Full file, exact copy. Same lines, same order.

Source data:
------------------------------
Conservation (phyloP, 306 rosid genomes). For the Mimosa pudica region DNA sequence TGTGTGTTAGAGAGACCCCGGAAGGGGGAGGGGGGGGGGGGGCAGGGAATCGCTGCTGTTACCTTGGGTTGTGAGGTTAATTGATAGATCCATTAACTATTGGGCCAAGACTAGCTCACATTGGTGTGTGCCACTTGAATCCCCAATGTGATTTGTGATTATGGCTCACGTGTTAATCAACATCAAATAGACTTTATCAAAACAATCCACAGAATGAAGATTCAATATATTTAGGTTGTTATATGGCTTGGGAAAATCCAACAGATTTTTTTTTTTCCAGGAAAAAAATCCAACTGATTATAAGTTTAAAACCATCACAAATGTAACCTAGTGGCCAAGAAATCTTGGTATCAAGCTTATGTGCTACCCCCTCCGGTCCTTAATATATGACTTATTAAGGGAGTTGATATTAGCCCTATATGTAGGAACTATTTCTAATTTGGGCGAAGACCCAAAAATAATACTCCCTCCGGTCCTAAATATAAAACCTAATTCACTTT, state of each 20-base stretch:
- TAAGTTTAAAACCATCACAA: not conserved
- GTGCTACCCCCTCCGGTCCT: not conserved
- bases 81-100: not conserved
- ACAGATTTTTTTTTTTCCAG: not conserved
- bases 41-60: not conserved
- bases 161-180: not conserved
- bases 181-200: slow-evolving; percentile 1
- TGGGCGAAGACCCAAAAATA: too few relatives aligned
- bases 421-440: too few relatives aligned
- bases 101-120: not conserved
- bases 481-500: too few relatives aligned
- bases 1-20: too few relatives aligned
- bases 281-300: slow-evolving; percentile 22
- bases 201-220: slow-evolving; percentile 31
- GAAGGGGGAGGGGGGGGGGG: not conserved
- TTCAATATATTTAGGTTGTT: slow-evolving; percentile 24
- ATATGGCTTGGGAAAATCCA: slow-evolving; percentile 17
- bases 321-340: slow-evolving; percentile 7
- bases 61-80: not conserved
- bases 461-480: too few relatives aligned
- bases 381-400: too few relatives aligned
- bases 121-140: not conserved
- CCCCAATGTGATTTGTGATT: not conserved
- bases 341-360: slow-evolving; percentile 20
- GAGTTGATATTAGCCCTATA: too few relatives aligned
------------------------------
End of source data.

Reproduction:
Conservation (phyloP, 306 rosid genomes). For the Mimosa pudica region DNA sequence TGTGTGTTAGAGAGACCCCGGAAGGGGGAGGGGGGGGGGGGGCAGGGAATCGCTGCTGTTACCTTGGGTTGTGAGGTTAATTGATAGATCCATTAACTATTGGGCCAAGACTAGCTCACATTGGTGTGTGCCACTTGAATCCCCAATGTGATTTGTGATTATGGCTCACGTGTTAATCAACATCAAATAGACTTTATCAAAACAATCCACAGAATGAAGATTCAATATATTTAGGTTGTTATATGGCTTGGGAAAATCCAACAGATTTTTTTTTTTCCAGGAAAAAAATCCAACTGATTATAAGTTTAAAACCATCACAAATGTAACCTAGTGGCCAAGAAATCTTGGTATCAAGCTTATGTGCTACCCCCTCCGGTCCTTAATATATGACTTATTAAGGGAGTTGATATTAGCCCTATATGTAGGAACTATTTCTAATTTGGGCGAAGACCCAAAAATAATACTCCCTCCGGTCCTAAATATAAAACCTAATTCACTTT, state of each 20-base stretch:
- TAAGTTTAAAACCATCACAA: not conserved
- GTGCTACCCCCTCCGGTCCT: not conserved
- bases 81-100: not conserved
- ACAGATTTTTTTTTTTCCAG: not conserved
- bases 41-60: not conserved
- bases 161-180: not conserved
- bases 181-200: slow-evolving; percentile 1
- TGGGCGAAGACCCAAAAATA: too few relatives aligned
- bases 421-440: too few relatives aligned
- bases 101-120: not conserved
- bases 481-500: too few relatives aligned
- bases 1-20: too few relatives aligned
- bases 281-300: slow-evolving; percentile 22
- bases 201-220: slow-evolving; percentile 31
- GAAGGGGGAGGGGGGGGGGG: not conserved
- TTCAATATATTTAGGTTGTT: slow-evolving; percentile 24
- ATATGGCTTGGGAAAATCCA: slow-evolving; percentile 17
- bases 321-340: slow-evolving; percentile 7
- bases 61-80: not conserved
- bases 461-480: too few relatives aligned
- bases 381-400: too few relatives aligned
- bases 121-140: not conserved
- CCCCAATGTGATTTGTGATT: not conserved
- bases 341-360: slow-evolving; percentile 20
- GAGTTGATATTAGCCCTATA: too few relatives aligned